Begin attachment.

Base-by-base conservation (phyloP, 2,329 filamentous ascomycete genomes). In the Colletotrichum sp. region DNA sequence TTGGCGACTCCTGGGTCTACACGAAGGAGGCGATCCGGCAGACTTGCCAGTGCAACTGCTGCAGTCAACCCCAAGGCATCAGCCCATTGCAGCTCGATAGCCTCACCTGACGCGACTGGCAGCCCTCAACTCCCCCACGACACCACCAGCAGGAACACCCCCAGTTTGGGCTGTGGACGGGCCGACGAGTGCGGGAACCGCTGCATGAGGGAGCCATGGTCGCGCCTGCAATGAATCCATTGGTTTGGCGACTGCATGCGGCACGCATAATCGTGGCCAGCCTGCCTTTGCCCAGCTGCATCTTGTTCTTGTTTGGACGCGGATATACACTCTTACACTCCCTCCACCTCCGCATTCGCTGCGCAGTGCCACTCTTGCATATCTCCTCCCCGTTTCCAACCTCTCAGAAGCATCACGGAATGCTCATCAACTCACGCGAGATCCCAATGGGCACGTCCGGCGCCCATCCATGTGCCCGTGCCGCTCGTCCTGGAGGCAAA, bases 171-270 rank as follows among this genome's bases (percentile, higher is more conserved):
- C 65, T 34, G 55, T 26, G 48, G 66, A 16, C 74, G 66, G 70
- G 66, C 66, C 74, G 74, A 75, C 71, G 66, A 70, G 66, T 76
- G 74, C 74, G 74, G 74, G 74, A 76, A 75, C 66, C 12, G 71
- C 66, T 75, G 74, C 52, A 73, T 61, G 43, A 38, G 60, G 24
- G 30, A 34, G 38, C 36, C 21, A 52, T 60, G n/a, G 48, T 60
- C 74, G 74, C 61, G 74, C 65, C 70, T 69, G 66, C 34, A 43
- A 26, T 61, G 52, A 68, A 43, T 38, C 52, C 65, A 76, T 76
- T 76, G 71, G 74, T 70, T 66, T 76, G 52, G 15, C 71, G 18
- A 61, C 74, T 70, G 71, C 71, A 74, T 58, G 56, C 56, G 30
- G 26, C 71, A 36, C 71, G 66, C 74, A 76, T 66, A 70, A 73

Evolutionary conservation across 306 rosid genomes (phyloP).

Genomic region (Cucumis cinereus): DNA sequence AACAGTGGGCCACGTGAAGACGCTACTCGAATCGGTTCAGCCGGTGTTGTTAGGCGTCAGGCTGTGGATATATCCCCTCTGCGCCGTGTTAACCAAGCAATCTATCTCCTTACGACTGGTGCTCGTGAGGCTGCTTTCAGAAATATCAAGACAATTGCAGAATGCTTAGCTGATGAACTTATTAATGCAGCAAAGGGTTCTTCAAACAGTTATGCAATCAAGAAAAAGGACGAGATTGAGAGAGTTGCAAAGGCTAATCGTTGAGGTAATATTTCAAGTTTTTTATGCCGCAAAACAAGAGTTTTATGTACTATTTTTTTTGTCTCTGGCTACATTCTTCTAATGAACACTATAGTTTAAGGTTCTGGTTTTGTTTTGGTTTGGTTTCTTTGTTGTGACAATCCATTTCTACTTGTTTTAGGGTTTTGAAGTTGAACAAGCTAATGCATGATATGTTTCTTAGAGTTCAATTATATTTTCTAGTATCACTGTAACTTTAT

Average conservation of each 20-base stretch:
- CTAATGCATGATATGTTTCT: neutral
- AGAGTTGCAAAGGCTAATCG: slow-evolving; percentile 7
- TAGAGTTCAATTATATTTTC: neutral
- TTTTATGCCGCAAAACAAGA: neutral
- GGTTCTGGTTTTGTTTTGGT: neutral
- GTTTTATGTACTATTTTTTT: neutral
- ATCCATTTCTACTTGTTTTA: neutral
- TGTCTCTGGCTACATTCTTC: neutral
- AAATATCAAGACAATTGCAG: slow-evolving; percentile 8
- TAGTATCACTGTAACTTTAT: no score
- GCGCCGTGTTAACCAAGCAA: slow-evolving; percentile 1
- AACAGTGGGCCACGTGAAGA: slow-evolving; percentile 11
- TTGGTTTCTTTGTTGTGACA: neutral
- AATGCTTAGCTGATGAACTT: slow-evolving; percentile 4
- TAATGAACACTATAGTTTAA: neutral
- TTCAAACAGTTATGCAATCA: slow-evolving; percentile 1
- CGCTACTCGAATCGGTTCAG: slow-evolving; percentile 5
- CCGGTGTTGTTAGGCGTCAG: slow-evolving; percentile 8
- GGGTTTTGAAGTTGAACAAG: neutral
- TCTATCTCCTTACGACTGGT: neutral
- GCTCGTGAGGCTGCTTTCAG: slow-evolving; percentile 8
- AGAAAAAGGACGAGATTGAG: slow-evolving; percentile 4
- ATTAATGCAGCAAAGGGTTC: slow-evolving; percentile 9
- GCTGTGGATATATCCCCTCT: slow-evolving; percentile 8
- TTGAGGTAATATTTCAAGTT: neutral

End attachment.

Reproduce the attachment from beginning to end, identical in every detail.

Base-by-base conservation (phyloP, 2,329 filamentous ascomycete genomes). In the Colletotrichum sp. region DNA sequence TTGGCGACTCCTGGGTCTACACGAAGGAGGCGATCCGGCAGACTTGCCAGTGCAACTGCTGCAGTCAACCCCAAGGCATCAGCCCATTGCAGCTCGATAGCCTCACCTGACGCGACTGGCAGCCCTCAACTCCCCCACGACACCACCAGCAGGAACACCCCCAGTTTGGGCTGTGGACGGGCCGACGAGTGCGGGAACCGCTGCATGAGGGAGCCATGGTCGCGCCTGCAATGAATCCATTGGTTTGGCGACTGCATGCGGCACGCATAATCGTGGCCAGCCTGCCTTTGCCCAGCTGCATCTTGTTCTTGTTTGGACGCGGATATACACTCTTACACTCCCTCCACCTCCGCATTCGCTGCGCAGTGCCACTCTTGCATATCTCCTCCCCGTTTCCAACCTCTCAGAAGCATCACGGAATGCTCATCAACTCACGCGAGATCCCAATGGGCACGTCCGGCGCCCATCCATGTGCCCGTGCCGCTCGTCCTGGAGGCAAA, bases 171-270 rank as follows among this genome's bases (percentile, higher is more conserved):
- C 65, T 34, G 55, T 26, G 48, G 66, A 16, C 74, G 66, G 70
- G 66, C 66, C 74, G 74, A 75, C 71, G 66, A 70, G 66, T 76
- G 74, C 74, G 74, G 74, G 74, A 76, A 75, C 66, C 12, G 71
- C 66, T 75, G 74, C 52, A 73, T 61, G 43, A 38, G 60, G 24
- G 30, A 34, G 38, C 36, C 21, A 52, T 60, G n/a, G 48, T 60
- C 74, G 74, C 61, G 74, C 65, C 70, T 69, G 66, C 34, A 43
- A 26, T 61, G 52, A 68, A 43, T 38, C 52, C 65, A 76, T 76
- T 76, G 71, G 74, T 70, T 66, T 76, G 52, G 15, C 71, G 18
- A 61, C 74, T 70, G 71, C 71, A 74, T 58, G 56, C 56, G 30
- G 26, C 71, A 36, C 71, G 66, C 74, A 76, T 66, A 70, A 73

Evolutionary conservation across 306 rosid genomes (phyloP).

Genomic region (Cucumis cinereus): DNA sequence AACAGTGGGCCACGTGAAGACGCTACTCGAATCGGTTCAGCCGGTGTTGTTAGGCGTCAGGCTGTGGATATATCCCCTCTGCGCCGTGTTAACCAAGCAATCTATCTCCTTACGACTGGTGCTCGTGAGGCTGCTTTCAGAAATATCAAGACAATTGCAGAATGCTTAGCTGATGAACTTATTAATGCAGCAAAGGGTTCTTCAAACAGTTATGCAATCAAGAAAAAGGACGAGATTGAGAGAGTTGCAAAGGCTAATCGTTGAGGTAATATTTCAAGTTTTTTATGCCGCAAAACAAGAGTTTTATGTACTATTTTTTTTGTCTCTGGCTACATTCTTCTAATGAACACTATAGTTTAAGGTTCTGGTTTTGTTTTGGTTTGGTTTCTTTGTTGTGACAATCCATTTCTACTTGTTTTAGGGTTTTGAAGTTGAACAAGCTAATGCATGATATGTTTCTTAGAGTTCAATTATATTTTCTAGTATCACTGTAACTTTAT

Average conservation of each 20-base stretch:
- CTAATGCATGATATGTTTCT: neutral
- AGAGTTGCAAAGGCTAATCG: slow-evolving; percentile 7
- TAGAGTTCAATTATATTTTC: neutral
- TTTTATGCCGCAAAACAAGA: neutral
- GGTTCTGGTTTTGTTTTGGT: neutral
- GTTTTATGTACTATTTTTTT: neutral
- ATCCATTTCTACTTGTTTTA: neutral
- TGTCTCTGGCTACATTCTTC: neutral
- AAATATCAAGACAATTGCAG: slow-evolving; percentile 8
- TAGTATCACTGTAACTTTAT: no score
- GCGCCGTGTTAACCAAGCAA: slow-evolving; percentile 1
- AACAGTGGGCCACGTGAAGA: slow-evolving; percentile 11
- TTGGTTTCTTTGTTGTGACA: neutral
- AATGCTTAGCTGATGAACTT: slow-evolving; percentile 4
- TAATGAACACTATAGTTTAA: neutral
- TTCAAACAGTTATGCAATCA: slow-evolving; percentile 1
- CGCTACTCGAATCGGTTCAG: slow-evolving; percentile 5
- CCGGTGTTGTTAGGCGTCAG: slow-evolving; percentile 8
- GGGTTTTGAAGTTGAACAAG: neutral
- TCTATCTCCTTACGACTGGT: neutral
- GCTCGTGAGGCTGCTTTCAG: slow-evolving; percentile 8
- AGAAAAAGGACGAGATTGAG: slow-evolving; percentile 4
- ATTAATGCAGCAAAGGGTTC: slow-evolving; percentile 9
- GCTGTGGATATATCCCCTCT: slow-evolving; percentile 8
- TTGAGGTAATATTTCAAGTT: neutral